Rise of the machine
Wladimir Klitschko's mechanical style will see him ease past Jean-Marc Mormeck, says Jim Watt.
Last Updated: 01/03/12 5:16pm
Wladimir Klitschko is at the stage of his career where he treats fighting like a business.
I think his days of looking forward to bouts and getting excited about boxing are over; I'm sure he's not champing at the bit to get back in the ring in the way that a youngster might.
Klitschko is highly educated and that will ensure he has a big future outside of the sport, but I don't seem him hanging up his gloves while he can win fights boxing within himself.
Both Wladimir and his brother, Vitali, have not had significant challengers in the heavyweight division for quite some time - and that has helped them to conserve energy and stay at the top.
If they were in tooth-and-nail contests, then maybe they would be thinking: 'That'll do me'. But they are not and I do not see anyone stopping them, unless they start feeling their age.
A lot of boxing fans may get bored with the Klitschkos uncompetitive bouts - but they don't in their adopted home of Germany. The fights are huge events; they are treated like a family day out and everybody wants to be there.
The German people don't care about seeing rip-roaring bouts, they just want to see their guy win - something that is very likely on Saturday night.
Wladimir, like his brother, has a very robotic style; it's the Eastern European way. However, the younger Klitschko is more athletic.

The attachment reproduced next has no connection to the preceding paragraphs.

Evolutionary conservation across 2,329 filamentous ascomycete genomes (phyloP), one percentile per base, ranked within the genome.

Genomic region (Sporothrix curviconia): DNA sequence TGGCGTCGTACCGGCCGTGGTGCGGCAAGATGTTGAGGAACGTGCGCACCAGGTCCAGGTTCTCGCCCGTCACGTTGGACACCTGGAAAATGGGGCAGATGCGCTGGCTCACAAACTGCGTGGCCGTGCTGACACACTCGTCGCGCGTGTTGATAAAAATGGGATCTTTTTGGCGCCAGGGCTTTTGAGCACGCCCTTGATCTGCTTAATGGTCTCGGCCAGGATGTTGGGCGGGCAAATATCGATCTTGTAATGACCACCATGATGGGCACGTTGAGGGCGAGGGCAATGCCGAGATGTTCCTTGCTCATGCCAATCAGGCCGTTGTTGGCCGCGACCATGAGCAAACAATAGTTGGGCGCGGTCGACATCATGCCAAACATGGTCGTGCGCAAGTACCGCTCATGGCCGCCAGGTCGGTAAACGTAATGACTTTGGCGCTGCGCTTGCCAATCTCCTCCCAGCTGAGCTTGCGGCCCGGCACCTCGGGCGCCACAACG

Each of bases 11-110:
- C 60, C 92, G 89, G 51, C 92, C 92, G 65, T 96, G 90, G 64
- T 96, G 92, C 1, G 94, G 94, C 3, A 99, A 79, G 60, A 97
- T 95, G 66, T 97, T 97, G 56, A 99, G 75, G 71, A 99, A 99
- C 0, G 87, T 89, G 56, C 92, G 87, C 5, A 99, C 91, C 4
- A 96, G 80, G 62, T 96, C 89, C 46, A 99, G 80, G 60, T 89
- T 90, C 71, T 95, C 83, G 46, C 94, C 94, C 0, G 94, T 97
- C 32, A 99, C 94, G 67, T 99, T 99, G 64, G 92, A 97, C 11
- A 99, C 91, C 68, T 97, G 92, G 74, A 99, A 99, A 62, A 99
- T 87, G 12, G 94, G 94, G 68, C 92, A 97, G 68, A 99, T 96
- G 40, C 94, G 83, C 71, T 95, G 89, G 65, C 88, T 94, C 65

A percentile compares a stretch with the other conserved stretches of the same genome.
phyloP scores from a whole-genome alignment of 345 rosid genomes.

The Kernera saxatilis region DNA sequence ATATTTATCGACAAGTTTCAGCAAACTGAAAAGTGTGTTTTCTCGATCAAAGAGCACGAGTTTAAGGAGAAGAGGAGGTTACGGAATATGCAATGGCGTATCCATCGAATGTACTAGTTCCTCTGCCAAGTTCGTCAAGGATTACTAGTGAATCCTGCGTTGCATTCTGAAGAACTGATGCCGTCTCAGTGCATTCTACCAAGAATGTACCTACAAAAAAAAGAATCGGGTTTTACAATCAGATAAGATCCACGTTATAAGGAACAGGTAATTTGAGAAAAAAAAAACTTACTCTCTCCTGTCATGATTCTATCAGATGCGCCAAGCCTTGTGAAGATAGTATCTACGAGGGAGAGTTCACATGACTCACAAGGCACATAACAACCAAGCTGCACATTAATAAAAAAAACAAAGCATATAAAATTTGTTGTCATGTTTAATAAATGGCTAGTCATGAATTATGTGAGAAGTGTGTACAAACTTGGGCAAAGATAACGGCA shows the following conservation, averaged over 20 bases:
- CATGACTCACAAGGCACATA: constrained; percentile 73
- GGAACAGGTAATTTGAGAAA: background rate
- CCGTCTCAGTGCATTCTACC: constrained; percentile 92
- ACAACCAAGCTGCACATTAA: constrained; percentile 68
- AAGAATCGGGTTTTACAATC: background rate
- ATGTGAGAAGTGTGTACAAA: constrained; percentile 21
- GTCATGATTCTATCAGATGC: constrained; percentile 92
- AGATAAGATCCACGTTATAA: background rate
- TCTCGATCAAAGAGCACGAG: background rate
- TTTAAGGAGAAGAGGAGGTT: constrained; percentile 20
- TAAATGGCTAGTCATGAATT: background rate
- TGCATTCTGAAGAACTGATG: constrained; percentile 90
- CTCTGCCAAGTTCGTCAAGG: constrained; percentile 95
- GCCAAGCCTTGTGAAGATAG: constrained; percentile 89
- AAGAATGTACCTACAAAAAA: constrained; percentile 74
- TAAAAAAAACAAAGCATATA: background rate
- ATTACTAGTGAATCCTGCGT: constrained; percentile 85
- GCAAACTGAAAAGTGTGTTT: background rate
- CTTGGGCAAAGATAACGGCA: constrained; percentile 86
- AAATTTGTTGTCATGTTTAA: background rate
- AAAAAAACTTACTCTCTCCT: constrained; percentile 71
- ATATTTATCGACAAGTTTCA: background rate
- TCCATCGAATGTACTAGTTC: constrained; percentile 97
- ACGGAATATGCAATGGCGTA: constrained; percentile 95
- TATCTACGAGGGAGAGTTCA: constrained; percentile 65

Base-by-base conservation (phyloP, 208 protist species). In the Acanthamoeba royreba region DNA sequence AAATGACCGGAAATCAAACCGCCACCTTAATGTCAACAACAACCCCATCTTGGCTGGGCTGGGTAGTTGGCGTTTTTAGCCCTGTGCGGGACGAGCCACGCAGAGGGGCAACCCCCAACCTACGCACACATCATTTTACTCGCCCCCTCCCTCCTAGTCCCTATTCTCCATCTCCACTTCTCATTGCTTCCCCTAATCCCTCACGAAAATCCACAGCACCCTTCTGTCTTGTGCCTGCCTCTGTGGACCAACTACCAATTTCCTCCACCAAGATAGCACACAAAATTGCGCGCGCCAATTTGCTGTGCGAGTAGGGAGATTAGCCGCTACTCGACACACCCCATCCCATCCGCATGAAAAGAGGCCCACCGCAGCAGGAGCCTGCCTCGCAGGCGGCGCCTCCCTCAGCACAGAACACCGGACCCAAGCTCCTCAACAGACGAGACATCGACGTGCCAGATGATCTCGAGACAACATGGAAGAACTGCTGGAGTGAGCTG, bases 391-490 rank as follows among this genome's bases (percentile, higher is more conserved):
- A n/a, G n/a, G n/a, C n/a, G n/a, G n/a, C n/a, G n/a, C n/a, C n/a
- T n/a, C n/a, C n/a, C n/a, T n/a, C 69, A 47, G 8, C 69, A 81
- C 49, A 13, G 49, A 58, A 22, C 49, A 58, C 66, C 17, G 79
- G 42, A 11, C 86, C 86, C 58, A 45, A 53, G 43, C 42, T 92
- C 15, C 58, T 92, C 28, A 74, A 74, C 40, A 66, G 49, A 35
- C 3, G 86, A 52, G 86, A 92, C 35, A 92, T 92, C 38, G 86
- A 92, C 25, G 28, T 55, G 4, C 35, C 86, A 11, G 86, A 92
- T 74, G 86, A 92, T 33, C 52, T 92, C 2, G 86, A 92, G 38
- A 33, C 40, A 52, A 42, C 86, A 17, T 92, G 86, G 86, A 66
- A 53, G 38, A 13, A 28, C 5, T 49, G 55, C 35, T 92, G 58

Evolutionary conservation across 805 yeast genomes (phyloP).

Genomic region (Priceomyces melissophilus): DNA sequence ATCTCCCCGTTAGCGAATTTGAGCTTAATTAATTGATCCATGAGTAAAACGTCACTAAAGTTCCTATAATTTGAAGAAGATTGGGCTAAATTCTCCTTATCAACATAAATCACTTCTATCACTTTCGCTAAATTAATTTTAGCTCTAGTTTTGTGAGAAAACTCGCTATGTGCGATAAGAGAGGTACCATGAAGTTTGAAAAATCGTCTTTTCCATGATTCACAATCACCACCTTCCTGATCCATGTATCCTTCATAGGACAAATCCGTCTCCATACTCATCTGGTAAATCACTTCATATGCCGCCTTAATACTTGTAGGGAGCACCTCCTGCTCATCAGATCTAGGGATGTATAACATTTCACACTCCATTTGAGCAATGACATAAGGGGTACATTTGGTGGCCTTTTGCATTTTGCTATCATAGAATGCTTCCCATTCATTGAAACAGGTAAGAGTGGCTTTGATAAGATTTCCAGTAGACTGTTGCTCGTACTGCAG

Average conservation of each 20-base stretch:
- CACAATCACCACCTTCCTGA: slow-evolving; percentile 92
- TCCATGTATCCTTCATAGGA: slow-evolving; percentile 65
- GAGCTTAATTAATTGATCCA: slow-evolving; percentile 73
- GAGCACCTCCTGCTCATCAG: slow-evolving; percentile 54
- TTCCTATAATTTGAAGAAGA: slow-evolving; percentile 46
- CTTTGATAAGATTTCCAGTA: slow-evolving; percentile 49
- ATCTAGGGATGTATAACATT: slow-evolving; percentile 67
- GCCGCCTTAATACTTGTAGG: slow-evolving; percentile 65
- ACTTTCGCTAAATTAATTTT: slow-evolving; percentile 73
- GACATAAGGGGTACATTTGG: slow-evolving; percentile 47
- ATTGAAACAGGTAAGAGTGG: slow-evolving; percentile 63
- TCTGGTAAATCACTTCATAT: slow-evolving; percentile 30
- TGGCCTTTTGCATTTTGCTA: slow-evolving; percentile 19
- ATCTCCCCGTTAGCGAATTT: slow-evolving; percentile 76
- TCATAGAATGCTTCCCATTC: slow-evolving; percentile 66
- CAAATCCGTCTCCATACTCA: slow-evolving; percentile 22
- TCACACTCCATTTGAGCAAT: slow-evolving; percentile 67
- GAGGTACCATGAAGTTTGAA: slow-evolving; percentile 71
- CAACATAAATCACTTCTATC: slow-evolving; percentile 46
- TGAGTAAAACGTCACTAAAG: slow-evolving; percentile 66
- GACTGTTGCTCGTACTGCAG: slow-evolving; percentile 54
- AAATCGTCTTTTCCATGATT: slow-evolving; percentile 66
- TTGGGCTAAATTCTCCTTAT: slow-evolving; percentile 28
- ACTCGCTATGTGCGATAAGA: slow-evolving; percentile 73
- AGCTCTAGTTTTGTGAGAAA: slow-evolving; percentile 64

He has better movement and manages to find a little bit more rhythm in his boxing, something he showcased in his outstanding performance against David Haye last July.
That said, Wladimir is probably not as tough as Vitali, not as heavy a puncher and has a weaker chin. Maybe that's an area that Jean-Marc Mormeck can try to exploit but, in reality, all the problems will be with Mormeck.
He is not going to be underestimated by Klitschko, who is the ultimate professional and will be in great shape.
Klitschko knows the Frenchman shouldn't be too difficult to dispatch, but that won't have translated into how he has prepared.
The height disadvantage will also be difficult for Mormeck to contend with and if he is to do any damage, he has to get in close. Everybody knows when you face a Klitschko that you have got to get past the jab and work the body.
Mormeck can't possibly stand-off; if he does that it will be one-way traffic. He also needs upper-body movement, to fight in little bursts and slip and slide, and at times he'll probably have to lunge his way in just to get punches off.
I'm confident that Mormeck will put up a show. He is a warrior and a damn good fighter, even though he is a little far down the road age-wise.
He has paid his dues and is now cashing in on his big opportunity to fight for the world heavyweight title, but how can we expect a near 40-year-old cruiserweight to test Klitschko?
The fight could last a while, though, because the Klitschkos are strange in that they don't bother a lot with knockouts. It's against their nature to take chances.
But if it reaches the stage where Wladimir is hitting Mormeck without reply, he'll probably put the pedal down and stop his opponent around the seventh or eighth round.